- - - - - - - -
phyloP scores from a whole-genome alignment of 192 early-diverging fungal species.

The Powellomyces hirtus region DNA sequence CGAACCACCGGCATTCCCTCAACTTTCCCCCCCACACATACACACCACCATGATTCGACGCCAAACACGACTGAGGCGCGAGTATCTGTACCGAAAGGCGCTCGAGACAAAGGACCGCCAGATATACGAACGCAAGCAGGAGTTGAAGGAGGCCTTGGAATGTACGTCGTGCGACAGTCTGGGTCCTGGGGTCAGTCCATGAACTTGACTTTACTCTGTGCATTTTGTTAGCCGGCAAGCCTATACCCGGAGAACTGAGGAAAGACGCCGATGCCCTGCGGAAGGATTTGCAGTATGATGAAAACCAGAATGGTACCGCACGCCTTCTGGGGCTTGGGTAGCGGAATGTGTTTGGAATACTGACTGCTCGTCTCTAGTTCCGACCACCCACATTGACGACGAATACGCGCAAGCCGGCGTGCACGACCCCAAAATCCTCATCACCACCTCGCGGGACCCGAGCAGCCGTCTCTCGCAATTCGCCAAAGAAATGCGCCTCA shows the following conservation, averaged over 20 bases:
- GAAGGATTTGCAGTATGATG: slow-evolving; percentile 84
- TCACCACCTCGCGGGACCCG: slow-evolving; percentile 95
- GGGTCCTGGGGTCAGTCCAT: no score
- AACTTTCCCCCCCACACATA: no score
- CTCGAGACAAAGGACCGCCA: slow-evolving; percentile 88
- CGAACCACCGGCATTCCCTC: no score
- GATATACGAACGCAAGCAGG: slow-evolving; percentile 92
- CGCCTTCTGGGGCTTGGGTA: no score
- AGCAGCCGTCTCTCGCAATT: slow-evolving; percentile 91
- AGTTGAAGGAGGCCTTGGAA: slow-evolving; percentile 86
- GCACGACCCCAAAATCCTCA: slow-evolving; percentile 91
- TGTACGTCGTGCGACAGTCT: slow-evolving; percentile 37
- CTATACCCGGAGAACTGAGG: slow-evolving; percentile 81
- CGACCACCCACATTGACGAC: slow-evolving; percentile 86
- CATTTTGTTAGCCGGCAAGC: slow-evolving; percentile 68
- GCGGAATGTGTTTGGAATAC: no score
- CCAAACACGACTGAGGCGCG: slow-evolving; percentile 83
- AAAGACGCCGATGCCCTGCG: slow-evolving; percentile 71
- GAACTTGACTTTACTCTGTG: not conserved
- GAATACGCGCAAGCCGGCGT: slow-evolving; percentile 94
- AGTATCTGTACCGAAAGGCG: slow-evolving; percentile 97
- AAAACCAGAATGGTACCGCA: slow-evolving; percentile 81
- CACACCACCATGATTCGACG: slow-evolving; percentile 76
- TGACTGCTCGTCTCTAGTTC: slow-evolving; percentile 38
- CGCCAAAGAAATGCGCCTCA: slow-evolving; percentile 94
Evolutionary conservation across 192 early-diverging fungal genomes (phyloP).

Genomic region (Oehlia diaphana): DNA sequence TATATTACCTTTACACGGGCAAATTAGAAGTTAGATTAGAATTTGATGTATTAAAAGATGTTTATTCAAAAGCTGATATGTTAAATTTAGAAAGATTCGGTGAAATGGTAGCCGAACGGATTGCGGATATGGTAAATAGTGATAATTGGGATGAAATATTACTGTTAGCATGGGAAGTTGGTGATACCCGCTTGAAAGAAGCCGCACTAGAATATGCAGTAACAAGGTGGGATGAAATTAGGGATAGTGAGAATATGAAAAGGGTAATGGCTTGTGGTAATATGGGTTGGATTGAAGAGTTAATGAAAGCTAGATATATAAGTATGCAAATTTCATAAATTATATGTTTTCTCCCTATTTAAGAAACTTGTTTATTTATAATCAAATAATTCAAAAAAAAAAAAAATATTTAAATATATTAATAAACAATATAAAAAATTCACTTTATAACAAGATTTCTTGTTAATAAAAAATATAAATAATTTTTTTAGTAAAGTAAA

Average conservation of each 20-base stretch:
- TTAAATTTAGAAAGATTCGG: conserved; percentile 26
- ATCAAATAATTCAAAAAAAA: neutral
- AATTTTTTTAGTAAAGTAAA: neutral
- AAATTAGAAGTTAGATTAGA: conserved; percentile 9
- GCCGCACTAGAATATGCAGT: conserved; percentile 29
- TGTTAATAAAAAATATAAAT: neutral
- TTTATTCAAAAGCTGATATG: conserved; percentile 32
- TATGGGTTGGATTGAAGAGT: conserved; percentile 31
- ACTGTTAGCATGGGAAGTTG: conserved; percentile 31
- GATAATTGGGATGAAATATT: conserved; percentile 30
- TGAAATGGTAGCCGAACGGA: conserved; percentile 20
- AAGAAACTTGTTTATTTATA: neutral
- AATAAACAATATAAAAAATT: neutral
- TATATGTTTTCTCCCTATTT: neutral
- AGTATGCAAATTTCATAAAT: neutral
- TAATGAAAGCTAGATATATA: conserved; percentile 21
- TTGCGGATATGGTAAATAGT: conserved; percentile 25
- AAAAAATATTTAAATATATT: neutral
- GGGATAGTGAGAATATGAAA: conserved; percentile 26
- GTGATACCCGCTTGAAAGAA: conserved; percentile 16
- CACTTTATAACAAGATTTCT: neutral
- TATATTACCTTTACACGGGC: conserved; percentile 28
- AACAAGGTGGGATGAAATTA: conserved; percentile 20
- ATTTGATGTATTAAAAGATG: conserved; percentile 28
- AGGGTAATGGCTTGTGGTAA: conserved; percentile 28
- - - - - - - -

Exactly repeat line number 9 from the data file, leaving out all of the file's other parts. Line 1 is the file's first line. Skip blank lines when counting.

- GATATACGAACGCAAGCAGG: slow-evolving; percentile 92